Facts about Thomas Cranmer

Thomas Cranmer died at 66 years old
Born: July 2, 1489
Best known as:  The English reformer behind The Book of Common Prayer

     
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Thomas Cranmer Biography

Thomas Cranmer was a key figure in the English Reformation during the time of King Henry VIII, and the man behind The Book of Common Prayer, a cornerstone of the Anglican Communion. Educated at Jesus College in Cambridge, he took orders in 1523. Within a few years, he was counsel to the king, thanks to his sympathetic view of the king’s intention to divorce. The Archbishop of Canterbury from 1533, Cranmer annulled Henry’s marriage to Catherine of Aragon that same year, leading to the king’s excommunication from the Roman Catholic Church by Pope Clement VII, and setting the stage for the Protestant Reformation in England. Cranmer then married Henry to Anne Boleyn, whose child Elizabeth was declared legitimate (she went on to become Queen Elizabeth I). Anne failed to produce a male heir and fell from favor; she was charged with adultery and treason and beheaded in 1536. Cranmer also divorced Henry from his fourth wife, Anne of Cleves. Under King Edward IV, Cranmer produced the Book of Common Prayer (revised in 1552), the first prayer book to include the services in English, and still used today by the Church of England. He participated in the plan to put Lady Jane Grey on the throne instead of Mary (Henry’s first daughter, who was a Catholic), was arrested for treason and, after several recantations and recantations of recantations, was burned alive in 1556.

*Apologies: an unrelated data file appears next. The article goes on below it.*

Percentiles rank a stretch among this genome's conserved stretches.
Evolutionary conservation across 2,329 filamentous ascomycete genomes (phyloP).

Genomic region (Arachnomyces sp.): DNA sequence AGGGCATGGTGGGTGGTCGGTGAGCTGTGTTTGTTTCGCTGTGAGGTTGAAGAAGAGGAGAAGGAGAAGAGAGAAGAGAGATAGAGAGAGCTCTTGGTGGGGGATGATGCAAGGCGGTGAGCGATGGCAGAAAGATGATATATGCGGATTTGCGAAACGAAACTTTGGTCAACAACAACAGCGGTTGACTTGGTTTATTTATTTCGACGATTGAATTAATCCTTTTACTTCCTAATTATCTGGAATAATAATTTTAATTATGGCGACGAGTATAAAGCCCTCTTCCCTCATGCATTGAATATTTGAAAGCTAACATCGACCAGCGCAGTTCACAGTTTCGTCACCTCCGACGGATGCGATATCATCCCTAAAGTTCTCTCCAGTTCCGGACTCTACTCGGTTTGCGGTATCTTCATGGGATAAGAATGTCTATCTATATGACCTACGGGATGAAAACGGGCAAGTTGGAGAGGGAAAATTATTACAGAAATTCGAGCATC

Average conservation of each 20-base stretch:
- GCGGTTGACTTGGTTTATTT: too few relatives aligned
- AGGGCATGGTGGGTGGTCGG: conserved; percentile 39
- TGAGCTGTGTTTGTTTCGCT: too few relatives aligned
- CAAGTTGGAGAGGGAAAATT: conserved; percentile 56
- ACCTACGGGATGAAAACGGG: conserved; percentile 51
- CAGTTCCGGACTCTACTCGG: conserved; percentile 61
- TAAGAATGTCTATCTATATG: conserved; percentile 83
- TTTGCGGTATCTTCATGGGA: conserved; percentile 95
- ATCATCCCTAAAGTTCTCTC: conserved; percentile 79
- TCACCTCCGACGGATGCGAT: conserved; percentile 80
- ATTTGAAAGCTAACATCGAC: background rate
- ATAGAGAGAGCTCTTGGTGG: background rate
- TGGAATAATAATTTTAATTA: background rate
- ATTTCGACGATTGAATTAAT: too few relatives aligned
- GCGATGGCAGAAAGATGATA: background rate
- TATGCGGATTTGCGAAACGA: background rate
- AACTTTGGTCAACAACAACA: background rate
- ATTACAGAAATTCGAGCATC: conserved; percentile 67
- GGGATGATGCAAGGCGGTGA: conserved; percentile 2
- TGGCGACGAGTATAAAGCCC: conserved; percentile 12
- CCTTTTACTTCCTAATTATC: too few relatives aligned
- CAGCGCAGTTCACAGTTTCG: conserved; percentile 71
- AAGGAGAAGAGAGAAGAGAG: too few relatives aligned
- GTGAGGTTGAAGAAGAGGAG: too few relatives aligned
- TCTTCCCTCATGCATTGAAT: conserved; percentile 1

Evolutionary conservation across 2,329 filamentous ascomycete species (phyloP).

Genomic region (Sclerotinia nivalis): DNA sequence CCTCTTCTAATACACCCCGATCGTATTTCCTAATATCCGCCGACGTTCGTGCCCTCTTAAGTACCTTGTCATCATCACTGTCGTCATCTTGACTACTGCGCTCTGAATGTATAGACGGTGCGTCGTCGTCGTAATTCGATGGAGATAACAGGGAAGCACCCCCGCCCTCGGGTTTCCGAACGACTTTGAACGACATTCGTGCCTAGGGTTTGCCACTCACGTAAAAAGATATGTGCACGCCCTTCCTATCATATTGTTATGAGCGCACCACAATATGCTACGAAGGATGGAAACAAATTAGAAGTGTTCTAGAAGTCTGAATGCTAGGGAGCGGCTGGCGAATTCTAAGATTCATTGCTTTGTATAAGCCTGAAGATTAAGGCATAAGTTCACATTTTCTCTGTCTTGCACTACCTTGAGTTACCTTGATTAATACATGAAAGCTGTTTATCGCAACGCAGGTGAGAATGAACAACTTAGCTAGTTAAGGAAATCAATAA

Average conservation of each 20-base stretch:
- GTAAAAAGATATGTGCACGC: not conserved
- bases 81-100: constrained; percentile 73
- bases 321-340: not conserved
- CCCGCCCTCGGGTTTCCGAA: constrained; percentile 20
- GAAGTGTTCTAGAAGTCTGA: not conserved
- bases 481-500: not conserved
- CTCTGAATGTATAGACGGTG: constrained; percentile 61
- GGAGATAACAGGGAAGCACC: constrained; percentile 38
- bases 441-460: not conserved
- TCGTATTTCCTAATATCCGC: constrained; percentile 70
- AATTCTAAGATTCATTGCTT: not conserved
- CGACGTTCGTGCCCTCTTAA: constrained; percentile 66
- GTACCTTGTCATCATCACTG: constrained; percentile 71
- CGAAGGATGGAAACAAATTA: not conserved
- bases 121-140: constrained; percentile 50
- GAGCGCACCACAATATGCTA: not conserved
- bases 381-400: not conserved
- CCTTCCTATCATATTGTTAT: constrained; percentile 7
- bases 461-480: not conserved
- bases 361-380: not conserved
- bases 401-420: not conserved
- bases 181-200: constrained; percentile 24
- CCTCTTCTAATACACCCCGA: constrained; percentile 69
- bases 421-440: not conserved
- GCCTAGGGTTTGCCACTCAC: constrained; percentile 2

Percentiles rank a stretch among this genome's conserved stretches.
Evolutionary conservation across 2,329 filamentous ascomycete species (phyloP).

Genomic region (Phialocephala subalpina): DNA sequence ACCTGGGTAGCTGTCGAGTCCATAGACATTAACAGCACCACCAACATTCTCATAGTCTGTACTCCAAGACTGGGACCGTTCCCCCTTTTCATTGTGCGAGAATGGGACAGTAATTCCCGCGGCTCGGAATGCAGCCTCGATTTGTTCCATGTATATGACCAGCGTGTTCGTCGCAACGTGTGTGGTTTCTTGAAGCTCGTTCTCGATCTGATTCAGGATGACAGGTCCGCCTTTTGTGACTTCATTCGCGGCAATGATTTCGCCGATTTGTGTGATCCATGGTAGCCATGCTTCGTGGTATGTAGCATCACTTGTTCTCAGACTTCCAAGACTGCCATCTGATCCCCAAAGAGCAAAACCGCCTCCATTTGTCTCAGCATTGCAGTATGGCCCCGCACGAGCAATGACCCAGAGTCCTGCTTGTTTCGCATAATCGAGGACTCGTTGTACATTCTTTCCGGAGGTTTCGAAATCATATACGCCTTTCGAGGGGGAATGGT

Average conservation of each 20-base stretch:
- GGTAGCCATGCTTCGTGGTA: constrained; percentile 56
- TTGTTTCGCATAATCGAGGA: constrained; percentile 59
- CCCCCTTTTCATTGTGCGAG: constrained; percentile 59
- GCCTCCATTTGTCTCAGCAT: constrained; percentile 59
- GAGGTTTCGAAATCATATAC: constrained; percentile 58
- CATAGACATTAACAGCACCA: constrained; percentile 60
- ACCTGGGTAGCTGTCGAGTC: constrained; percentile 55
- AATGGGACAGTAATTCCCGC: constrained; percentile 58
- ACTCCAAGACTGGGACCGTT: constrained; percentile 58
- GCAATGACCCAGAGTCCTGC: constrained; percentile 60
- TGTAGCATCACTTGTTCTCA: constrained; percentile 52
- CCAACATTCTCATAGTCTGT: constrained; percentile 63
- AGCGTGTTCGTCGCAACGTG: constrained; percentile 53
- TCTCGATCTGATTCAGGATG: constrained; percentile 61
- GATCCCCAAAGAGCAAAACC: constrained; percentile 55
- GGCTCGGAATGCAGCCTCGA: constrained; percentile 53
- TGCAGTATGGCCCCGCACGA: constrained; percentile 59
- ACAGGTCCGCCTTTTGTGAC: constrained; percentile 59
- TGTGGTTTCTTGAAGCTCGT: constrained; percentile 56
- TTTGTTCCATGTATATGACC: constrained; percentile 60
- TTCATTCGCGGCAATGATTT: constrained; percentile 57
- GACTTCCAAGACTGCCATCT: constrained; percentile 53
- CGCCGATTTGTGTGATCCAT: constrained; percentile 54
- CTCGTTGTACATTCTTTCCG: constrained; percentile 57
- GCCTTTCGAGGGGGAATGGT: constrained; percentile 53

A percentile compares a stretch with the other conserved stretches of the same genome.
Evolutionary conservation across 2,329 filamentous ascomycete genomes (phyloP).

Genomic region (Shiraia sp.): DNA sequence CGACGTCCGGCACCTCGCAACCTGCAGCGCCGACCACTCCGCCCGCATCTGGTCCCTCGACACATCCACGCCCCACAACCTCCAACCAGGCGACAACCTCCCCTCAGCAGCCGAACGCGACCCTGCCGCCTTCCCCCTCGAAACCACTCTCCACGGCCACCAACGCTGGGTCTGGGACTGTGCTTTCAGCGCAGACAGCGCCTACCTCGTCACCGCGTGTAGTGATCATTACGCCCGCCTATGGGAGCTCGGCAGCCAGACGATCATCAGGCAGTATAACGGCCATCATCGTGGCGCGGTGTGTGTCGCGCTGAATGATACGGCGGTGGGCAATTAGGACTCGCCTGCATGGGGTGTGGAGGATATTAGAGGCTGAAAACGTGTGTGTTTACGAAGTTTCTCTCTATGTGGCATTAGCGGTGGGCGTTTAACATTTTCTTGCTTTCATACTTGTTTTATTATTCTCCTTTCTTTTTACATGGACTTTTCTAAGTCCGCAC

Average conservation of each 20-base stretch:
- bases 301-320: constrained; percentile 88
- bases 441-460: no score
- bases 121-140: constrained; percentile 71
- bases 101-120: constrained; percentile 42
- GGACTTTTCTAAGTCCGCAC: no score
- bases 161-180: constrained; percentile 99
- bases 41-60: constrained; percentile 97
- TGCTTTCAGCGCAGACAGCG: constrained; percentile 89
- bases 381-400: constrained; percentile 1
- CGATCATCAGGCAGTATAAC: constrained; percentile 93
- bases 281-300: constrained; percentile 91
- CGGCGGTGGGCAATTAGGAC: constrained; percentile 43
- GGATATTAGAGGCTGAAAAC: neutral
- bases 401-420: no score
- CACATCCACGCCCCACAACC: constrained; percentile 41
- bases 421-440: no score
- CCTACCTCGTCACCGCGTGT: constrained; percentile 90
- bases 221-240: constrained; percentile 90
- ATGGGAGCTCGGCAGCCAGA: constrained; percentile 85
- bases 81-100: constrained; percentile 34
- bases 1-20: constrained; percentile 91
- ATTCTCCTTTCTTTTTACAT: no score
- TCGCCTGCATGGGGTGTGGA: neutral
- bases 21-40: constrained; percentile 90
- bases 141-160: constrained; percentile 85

Extra credit

While being burned, Thomas Cranmer was criticized for taking friends by the hand, by an angry opponent who demanded that Cranmer “agree to his former recantation.” The eyewitness account goes on: “And the bishop answered, (showing his hand), ‘This was the hand that wrote it, and therefore shall it suffer first punishment.’ Fire being now put to him, he stretched out his right hand, and thrust it into the flame, and held it there a good space, before the fire came to any other part of his body; where his hand was seen of every man sensibly burning, crying with a loud voice,’This hand hath offended.’ As soon as there got up, he was very soon dead, never stirring or crying all the while.”


     

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